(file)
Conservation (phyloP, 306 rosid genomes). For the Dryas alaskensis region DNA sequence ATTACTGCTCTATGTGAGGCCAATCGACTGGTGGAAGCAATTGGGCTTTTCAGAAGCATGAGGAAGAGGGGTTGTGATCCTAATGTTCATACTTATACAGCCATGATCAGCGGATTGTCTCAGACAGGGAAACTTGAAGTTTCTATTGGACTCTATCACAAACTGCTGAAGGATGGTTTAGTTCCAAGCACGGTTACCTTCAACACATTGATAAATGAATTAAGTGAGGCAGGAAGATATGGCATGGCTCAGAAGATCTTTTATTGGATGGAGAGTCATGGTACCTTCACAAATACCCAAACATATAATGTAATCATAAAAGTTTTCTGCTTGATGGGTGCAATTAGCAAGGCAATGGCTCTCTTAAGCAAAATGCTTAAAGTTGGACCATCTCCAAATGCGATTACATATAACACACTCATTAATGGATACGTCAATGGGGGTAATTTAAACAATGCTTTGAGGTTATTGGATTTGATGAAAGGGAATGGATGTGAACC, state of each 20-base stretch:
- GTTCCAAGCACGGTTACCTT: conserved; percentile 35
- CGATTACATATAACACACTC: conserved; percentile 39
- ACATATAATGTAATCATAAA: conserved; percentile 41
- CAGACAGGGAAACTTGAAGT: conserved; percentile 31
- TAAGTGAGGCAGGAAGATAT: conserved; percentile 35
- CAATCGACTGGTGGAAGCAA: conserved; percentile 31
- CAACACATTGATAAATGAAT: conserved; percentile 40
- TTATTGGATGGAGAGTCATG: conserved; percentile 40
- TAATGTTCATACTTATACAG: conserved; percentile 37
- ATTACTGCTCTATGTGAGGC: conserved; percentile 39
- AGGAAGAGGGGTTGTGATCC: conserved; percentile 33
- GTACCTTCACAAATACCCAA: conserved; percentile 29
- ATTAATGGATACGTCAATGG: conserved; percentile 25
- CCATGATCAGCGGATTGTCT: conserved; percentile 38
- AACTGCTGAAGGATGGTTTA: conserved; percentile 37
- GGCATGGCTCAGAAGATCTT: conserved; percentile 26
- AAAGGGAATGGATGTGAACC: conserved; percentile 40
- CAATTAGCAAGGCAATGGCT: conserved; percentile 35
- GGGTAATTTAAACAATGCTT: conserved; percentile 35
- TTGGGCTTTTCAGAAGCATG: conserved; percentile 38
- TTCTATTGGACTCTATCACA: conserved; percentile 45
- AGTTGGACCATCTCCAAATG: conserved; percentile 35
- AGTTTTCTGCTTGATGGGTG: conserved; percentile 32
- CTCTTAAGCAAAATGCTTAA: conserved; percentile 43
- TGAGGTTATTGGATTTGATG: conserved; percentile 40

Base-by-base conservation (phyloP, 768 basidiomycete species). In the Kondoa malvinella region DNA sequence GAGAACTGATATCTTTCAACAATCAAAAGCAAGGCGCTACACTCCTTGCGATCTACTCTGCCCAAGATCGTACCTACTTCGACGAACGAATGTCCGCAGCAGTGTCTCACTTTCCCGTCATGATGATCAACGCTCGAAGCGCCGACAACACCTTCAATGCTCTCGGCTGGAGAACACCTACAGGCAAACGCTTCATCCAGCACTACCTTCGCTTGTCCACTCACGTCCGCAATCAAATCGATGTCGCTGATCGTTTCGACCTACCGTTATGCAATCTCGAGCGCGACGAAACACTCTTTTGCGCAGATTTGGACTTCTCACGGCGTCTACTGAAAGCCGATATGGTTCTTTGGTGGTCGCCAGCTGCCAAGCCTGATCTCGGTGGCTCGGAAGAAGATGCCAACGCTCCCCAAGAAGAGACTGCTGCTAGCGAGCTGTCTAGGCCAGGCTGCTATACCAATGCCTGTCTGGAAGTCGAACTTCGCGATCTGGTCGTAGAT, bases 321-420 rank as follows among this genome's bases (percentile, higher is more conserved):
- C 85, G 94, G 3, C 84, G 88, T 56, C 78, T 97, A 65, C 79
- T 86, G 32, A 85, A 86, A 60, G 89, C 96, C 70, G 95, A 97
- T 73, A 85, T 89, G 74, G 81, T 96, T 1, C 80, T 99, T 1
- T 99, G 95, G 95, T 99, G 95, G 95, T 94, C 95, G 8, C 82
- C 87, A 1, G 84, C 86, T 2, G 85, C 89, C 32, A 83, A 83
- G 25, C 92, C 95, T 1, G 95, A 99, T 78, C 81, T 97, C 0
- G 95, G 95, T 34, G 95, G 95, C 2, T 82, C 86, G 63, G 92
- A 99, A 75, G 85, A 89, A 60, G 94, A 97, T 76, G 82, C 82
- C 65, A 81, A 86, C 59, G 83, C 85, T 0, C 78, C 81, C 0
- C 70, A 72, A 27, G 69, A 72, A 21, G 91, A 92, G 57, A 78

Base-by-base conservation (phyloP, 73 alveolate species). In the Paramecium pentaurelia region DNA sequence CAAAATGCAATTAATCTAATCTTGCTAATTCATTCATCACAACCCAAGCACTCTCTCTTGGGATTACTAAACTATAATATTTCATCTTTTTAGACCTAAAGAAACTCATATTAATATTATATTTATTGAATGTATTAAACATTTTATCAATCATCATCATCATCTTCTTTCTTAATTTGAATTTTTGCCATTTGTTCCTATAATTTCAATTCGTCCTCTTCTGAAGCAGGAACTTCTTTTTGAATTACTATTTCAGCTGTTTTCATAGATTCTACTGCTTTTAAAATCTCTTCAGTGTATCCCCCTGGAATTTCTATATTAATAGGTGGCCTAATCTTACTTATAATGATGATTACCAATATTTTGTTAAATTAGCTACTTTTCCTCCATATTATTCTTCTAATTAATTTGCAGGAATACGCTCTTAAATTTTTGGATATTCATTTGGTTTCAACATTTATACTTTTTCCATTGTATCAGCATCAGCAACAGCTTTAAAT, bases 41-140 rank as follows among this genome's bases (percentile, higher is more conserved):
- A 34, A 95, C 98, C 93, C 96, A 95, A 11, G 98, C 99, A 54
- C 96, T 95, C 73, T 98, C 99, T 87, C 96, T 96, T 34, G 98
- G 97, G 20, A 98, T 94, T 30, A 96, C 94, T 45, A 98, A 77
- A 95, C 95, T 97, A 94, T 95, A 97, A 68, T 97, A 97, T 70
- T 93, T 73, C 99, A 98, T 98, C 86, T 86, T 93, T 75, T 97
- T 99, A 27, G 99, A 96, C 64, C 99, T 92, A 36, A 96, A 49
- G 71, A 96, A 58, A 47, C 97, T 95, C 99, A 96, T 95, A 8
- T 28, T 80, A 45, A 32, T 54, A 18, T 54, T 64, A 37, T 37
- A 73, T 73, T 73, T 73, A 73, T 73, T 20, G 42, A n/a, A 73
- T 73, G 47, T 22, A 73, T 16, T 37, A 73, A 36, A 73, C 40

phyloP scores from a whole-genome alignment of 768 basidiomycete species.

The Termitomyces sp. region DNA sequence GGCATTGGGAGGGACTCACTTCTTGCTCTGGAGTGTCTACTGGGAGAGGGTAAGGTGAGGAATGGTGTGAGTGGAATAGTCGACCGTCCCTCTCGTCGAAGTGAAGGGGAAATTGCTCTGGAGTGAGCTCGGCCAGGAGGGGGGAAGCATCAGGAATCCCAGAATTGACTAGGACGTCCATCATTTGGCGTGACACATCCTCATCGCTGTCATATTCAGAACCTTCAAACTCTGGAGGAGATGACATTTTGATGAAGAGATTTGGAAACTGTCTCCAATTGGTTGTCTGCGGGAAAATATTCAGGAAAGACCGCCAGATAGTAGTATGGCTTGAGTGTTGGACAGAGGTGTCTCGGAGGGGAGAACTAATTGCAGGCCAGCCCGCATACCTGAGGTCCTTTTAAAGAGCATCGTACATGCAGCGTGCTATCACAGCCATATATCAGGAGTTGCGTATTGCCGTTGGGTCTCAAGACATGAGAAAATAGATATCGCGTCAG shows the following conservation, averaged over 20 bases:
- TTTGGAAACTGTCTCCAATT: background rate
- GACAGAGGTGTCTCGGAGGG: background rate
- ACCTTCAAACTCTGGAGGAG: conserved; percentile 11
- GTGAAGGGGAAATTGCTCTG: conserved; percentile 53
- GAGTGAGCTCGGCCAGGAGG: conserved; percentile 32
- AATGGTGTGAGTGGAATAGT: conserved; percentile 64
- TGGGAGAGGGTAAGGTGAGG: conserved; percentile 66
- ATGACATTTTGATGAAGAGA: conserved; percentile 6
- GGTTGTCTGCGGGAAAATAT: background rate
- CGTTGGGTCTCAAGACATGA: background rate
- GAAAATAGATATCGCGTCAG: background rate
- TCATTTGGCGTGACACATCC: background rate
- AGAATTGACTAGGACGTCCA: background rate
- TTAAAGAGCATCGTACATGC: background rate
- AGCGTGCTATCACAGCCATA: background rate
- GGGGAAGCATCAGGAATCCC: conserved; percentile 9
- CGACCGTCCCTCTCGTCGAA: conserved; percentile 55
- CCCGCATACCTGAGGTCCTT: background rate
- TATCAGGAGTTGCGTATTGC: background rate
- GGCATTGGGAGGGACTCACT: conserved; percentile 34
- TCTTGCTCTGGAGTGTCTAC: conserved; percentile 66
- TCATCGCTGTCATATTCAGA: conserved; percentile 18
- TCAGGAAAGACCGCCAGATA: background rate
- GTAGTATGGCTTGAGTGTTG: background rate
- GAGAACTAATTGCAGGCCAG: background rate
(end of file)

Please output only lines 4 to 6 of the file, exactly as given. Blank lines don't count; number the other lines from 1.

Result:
- ACATATAATGTAATCATAAA: conserved; percentile 41
- CAGACAGGGAAACTTGAAGT: conserved; percentile 31
- TAAGTGAGGCAGGAAGATAT: conserved; percentile 35